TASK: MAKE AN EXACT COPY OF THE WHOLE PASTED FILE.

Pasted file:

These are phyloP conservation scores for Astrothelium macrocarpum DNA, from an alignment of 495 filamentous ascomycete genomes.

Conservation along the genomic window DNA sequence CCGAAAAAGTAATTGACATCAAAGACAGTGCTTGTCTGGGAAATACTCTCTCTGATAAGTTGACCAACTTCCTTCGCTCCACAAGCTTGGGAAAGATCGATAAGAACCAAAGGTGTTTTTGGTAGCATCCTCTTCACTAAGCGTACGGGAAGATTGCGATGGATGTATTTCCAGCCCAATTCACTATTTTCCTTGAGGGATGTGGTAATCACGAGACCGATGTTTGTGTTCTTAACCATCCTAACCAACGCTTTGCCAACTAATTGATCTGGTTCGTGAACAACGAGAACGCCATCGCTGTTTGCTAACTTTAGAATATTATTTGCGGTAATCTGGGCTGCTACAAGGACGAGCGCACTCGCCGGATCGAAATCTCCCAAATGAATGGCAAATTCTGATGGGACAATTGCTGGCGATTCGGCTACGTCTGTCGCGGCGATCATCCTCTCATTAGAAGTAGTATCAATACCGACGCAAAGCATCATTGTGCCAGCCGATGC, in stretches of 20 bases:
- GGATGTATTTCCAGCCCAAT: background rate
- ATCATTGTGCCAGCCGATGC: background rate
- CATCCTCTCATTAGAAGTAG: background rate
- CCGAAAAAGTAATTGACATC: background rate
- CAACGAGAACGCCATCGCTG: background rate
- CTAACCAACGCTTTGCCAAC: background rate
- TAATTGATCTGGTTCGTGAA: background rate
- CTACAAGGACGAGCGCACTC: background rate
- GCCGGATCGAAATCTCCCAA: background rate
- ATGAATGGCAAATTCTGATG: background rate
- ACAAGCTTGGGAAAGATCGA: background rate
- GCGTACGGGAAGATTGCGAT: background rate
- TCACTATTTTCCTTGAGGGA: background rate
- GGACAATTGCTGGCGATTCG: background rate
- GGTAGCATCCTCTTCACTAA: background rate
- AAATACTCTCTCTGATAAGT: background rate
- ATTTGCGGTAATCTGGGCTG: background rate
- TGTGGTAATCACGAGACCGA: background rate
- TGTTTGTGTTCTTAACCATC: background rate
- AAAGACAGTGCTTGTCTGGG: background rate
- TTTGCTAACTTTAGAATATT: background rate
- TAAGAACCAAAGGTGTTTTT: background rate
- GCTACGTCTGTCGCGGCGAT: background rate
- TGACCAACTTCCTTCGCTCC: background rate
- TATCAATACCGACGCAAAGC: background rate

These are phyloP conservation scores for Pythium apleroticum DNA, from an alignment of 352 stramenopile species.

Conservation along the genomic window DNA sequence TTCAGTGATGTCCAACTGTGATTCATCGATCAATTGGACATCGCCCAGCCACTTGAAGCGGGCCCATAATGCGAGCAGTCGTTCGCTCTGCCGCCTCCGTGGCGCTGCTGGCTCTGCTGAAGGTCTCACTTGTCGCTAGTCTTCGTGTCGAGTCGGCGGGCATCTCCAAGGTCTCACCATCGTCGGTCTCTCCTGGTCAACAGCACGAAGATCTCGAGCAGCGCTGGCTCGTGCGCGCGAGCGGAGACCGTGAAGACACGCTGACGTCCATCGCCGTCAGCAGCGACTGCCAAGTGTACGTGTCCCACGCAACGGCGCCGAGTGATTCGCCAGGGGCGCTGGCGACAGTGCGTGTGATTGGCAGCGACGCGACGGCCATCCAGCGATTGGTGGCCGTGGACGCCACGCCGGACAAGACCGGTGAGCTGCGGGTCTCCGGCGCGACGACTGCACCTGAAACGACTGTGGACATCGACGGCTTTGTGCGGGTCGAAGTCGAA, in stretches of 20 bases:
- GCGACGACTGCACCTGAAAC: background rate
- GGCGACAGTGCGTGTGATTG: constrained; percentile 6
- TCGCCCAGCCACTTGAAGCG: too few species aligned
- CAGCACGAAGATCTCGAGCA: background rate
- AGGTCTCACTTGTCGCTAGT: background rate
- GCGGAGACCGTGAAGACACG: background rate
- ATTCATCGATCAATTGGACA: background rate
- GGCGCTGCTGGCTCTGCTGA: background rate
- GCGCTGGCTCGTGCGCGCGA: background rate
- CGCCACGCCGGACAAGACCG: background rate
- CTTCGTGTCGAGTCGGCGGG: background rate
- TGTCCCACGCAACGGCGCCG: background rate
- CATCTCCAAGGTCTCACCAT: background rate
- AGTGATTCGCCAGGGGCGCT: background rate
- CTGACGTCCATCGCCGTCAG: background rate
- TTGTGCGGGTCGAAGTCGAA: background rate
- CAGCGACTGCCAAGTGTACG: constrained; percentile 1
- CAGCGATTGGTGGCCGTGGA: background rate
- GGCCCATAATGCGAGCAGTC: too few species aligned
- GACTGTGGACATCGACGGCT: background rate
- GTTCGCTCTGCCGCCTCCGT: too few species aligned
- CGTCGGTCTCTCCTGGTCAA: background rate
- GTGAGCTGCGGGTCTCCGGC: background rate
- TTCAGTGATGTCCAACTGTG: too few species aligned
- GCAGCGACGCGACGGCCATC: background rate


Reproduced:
These are phyloP conservation scores for Astrothelium macrocarpum DNA, from an alignment of 495 filamentous ascomycete genomes.

Conservation along the genomic window DNA sequence CCGAAAAAGTAATTGACATCAAAGACAGTGCTTGTCTGGGAAATACTCTCTCTGATAAGTTGACCAACTTCCTTCGCTCCACAAGCTTGGGAAAGATCGATAAGAACCAAAGGTGTTTTTGGTAGCATCCTCTTCACTAAGCGTACGGGAAGATTGCGATGGATGTATTTCCAGCCCAATTCACTATTTTCCTTGAGGGATGTGGTAATCACGAGACCGATGTTTGTGTTCTTAACCATCCTAACCAACGCTTTGCCAACTAATTGATCTGGTTCGTGAACAACGAGAACGCCATCGCTGTTTGCTAACTTTAGAATATTATTTGCGGTAATCTGGGCTGCTACAAGGACGAGCGCACTCGCCGGATCGAAATCTCCCAAATGAATGGCAAATTCTGATGGGACAATTGCTGGCGATTCGGCTACGTCTGTCGCGGCGATCATCCTCTCATTAGAAGTAGTATCAATACCGACGCAAAGCATCATTGTGCCAGCCGATGC, in stretches of 20 bases:
- GGATGTATTTCCAGCCCAAT: background rate
- ATCATTGTGCCAGCCGATGC: background rate
- CATCCTCTCATTAGAAGTAG: background rate
- CCGAAAAAGTAATTGACATC: background rate
- CAACGAGAACGCCATCGCTG: background rate
- CTAACCAACGCTTTGCCAAC: background rate
- TAATTGATCTGGTTCGTGAA: background rate
- CTACAAGGACGAGCGCACTC: background rate
- GCCGGATCGAAATCTCCCAA: background rate
- ATGAATGGCAAATTCTGATG: background rate
- ACAAGCTTGGGAAAGATCGA: background rate
- GCGTACGGGAAGATTGCGAT: background rate
- TCACTATTTTCCTTGAGGGA: background rate
- GGACAATTGCTGGCGATTCG: background rate
- GGTAGCATCCTCTTCACTAA: background rate
- AAATACTCTCTCTGATAAGT: background rate
- ATTTGCGGTAATCTGGGCTG: background rate
- TGTGGTAATCACGAGACCGA: background rate
- TGTTTGTGTTCTTAACCATC: background rate
- AAAGACAGTGCTTGTCTGGG: background rate
- TTTGCTAACTTTAGAATATT: background rate
- TAAGAACCAAAGGTGTTTTT: background rate
- GCTACGTCTGTCGCGGCGAT: background rate
- TGACCAACTTCCTTCGCTCC: background rate
- TATCAATACCGACGCAAAGC: background rate

These are phyloP conservation scores for Pythium apleroticum DNA, from an alignment of 352 stramenopile species.

Conservation along the genomic window DNA sequence TTCAGTGATGTCCAACTGTGATTCATCGATCAATTGGACATCGCCCAGCCACTTGAAGCGGGCCCATAATGCGAGCAGTCGTTCGCTCTGCCGCCTCCGTGGCGCTGCTGGCTCTGCTGAAGGTCTCACTTGTCGCTAGTCTTCGTGTCGAGTCGGCGGGCATCTCCAAGGTCTCACCATCGTCGGTCTCTCCTGGTCAACAGCACGAAGATCTCGAGCAGCGCTGGCTCGTGCGCGCGAGCGGAGACCGTGAAGACACGCTGACGTCCATCGCCGTCAGCAGCGACTGCCAAGTGTACGTGTCCCACGCAACGGCGCCGAGTGATTCGCCAGGGGCGCTGGCGACAGTGCGTGTGATTGGCAGCGACGCGACGGCCATCCAGCGATTGGTGGCCGTGGACGCCACGCCGGACAAGACCGGTGAGCTGCGGGTCTCCGGCGCGACGACTGCACCTGAAACGACTGTGGACATCGACGGCTTTGTGCGGGTCGAAGTCGAA, in stretches of 20 bases:
- GCGACGACTGCACCTGAAAC: background rate
- GGCGACAGTGCGTGTGATTG: constrained; percentile 6
- TCGCCCAGCCACTTGAAGCG: too few species aligned
- CAGCACGAAGATCTCGAGCA: background rate
- AGGTCTCACTTGTCGCTAGT: background rate
- GCGGAGACCGTGAAGACACG: background rate
- ATTCATCGATCAATTGGACA: background rate
- GGCGCTGCTGGCTCTGCTGA: background rate
- GCGCTGGCTCGTGCGCGCGA: background rate
- CGCCACGCCGGACAAGACCG: background rate
- CTTCGTGTCGAGTCGGCGGG: background rate
- TGTCCCACGCAACGGCGCCG: background rate
- CATCTCCAAGGTCTCACCAT: background rate
- AGTGATTCGCCAGGGGCGCT: background rate
- CTGACGTCCATCGCCGTCAG: background rate
- TTGTGCGGGTCGAAGTCGAA: background rate
- CAGCGACTGCCAAGTGTACG: constrained; percentile 1
- CAGCGATTGGTGGCCGTGGA: background rate
- GGCCCATAATGCGAGCAGTC: too few species aligned
- GACTGTGGACATCGACGGCT: background rate
- GTTCGCTCTGCCGCCTCCGT: too few species aligned
- CGTCGGTCTCTCCTGGTCAA: background rate
- GTGAGCTGCGGGTCTCCGGC: background rate
- TTCAGTGATGTCCAACTGTG: too few species aligned
- GCAGCGACGCGACGGCCATC: background rate